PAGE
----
A serving of cooked fresh tuna is low in saturated fat and cholesterol, high in protein and rich in nutrients like selenium, vitamin B-12, vitamin B-6 and niacin. It is also a good source of omega-3 fatty acids, providing more per serving than cod, tilapia or catfish. A typical tuna steak cooks in less than 15 minutes and can be prepared in a variety of ways, including in the oven. Whenever possible, choose fresh yellowfin, bigeye or albacore tuna that has been caught in the United States or skipjack tuna that has been troll- or pole-caught in any ocean. According to the Monterey Bay Aquarium Seafood Watch, these types of tuna are caught in environmentally responsible ways.
Coat a rimmed baking sheet with cooking spray or a thin layer of olive oil.
Pat each tuna steak dry with paper towels. Use a ruler to determine the thickness of the steaks.
Arrange the fish on the baking sheet. Brush each steak with olive oil and season them with salt, pepper and your choice of spices and herbs, such as freshly minced rosemary.
Preheat the oven to 450 degrees Fahrenheit. Bake the tuna steaks for approximately 10 to 12 minutes per inch of thickness.
Make a small cut in the center of one of the tuna steaks using a thin-bladed knife. Determine if the tuna has reached your desired level of doneness. Insert a meat thermometer into the steak to confirm that the fish has reached 125 degrees Fahrenheit.
Things You'll Need
Rimmed baking sheet
Cooking spray or olive oil
Fresh tuna steaks
Seasonings, such as salt, pepper or minced herbs
Instead of brushing the tuna with olive oil before baking, marinate the fish in your choice of marinade for 15 minutes to four hours prior to cooking.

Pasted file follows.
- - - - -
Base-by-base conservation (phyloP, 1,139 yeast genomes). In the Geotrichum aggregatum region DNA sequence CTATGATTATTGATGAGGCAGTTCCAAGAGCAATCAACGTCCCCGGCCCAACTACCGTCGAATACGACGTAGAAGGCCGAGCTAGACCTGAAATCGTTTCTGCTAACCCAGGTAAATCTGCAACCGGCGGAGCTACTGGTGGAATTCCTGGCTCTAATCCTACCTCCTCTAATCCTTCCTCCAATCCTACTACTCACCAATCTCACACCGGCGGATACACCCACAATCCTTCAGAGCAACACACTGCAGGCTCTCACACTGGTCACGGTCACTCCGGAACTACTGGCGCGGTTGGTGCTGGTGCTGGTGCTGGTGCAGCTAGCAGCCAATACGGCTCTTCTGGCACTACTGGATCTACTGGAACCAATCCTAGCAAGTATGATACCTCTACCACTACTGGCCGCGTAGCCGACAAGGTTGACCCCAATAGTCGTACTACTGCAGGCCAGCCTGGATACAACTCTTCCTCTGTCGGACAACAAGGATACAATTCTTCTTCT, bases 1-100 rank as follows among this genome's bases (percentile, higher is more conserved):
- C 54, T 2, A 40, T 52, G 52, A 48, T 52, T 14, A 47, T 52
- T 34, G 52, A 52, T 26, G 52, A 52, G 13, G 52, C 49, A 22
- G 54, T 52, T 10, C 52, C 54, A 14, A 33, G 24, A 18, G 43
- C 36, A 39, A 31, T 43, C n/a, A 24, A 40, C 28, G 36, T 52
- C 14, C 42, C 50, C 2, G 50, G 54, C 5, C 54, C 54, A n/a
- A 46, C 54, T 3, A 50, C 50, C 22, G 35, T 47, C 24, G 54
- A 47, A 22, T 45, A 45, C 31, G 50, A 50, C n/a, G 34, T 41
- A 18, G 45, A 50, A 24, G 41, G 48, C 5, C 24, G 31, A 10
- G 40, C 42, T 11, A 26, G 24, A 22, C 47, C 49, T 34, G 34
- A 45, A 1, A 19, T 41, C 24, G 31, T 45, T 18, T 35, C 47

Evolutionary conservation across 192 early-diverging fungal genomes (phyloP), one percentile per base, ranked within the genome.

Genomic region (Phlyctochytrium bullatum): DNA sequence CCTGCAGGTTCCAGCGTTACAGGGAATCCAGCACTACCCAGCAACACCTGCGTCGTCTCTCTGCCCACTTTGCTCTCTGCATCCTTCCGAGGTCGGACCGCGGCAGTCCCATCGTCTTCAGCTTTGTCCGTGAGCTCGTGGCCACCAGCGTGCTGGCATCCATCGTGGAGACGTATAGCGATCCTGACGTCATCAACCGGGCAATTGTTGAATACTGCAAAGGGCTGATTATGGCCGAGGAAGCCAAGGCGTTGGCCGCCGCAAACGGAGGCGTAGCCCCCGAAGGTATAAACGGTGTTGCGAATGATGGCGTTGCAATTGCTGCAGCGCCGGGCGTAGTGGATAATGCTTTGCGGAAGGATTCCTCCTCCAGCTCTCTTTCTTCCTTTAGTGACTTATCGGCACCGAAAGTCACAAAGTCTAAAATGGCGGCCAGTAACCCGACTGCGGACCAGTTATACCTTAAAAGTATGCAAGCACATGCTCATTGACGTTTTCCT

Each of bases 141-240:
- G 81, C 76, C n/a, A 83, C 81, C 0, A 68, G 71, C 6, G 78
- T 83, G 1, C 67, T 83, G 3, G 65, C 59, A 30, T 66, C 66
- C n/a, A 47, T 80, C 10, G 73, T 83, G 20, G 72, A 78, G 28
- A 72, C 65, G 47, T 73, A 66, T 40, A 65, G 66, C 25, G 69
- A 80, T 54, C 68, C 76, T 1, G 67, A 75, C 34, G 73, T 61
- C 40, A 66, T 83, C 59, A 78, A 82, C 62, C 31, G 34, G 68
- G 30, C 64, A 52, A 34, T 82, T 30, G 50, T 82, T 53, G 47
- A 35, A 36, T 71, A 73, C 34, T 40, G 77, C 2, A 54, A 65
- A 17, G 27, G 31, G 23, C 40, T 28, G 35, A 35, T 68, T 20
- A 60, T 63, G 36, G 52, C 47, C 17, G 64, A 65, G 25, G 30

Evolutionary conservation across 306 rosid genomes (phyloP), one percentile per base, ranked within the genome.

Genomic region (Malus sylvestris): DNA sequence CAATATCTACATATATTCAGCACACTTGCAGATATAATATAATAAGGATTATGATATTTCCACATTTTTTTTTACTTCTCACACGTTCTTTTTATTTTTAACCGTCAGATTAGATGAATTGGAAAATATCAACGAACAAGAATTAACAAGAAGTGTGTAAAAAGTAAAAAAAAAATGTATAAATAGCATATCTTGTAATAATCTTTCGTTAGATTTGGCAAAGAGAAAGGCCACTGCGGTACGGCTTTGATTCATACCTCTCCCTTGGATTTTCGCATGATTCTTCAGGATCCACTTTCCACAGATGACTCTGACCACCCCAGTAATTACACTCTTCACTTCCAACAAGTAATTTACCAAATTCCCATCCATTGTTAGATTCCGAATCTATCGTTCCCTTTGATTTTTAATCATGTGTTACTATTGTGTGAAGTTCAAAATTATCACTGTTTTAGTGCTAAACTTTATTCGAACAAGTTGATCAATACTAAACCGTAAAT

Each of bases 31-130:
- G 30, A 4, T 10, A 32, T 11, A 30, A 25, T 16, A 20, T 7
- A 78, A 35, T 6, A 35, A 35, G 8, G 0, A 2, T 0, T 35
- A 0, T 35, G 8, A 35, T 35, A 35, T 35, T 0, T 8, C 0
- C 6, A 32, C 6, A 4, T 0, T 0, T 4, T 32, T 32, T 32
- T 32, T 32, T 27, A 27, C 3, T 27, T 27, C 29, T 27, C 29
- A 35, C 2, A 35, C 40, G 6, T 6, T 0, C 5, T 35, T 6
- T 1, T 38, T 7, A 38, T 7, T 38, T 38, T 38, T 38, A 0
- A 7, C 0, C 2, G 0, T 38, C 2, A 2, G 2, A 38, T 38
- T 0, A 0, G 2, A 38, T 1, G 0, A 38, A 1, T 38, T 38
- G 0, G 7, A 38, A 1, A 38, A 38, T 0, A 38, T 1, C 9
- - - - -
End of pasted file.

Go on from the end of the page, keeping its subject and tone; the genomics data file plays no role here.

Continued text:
According to the Natural Resources Defense Council, pregnant or nursing women, women who may become pregnant and young children should eat skipjack tuna no more than six times per month and yellowfin or albacore tuna no more than three times monthly to avoid excess mercury consumption. These groups should not consume bigeye or ahi tuna, both of which contain a high concentration of mercury.
Avoid overcooking fresh tuna. The fish will become dry and chewy if you cook it until the center is no longer pink. For the best results, the inside of tuna should be red or pink when served.
- USDA National Nutrient Database for Standard Reference: Full Report (All Nutrients) - 15220, Fish, Tuna, Skipjack, Fresh, Cooked, Dry Heat
- Seafood Health Facts: Seafood & Nutrition - Omega-3 Content of Frequently Consumed Seafood Products
- How to Cook Everything: Simple Recipes for Great Food; Mark Bittman
- Monterey Bay Aquarium Seafood Watch: Tuna
- Better Homes and Gardens: How to Cook Tuna
- BBC Good Food: Tuna
- Food.com: Kitchen Dictionary - Meat: Safe Cooking Temperatures
- Natural Resources Defense Council: Consumer Guide to Mercury in Fish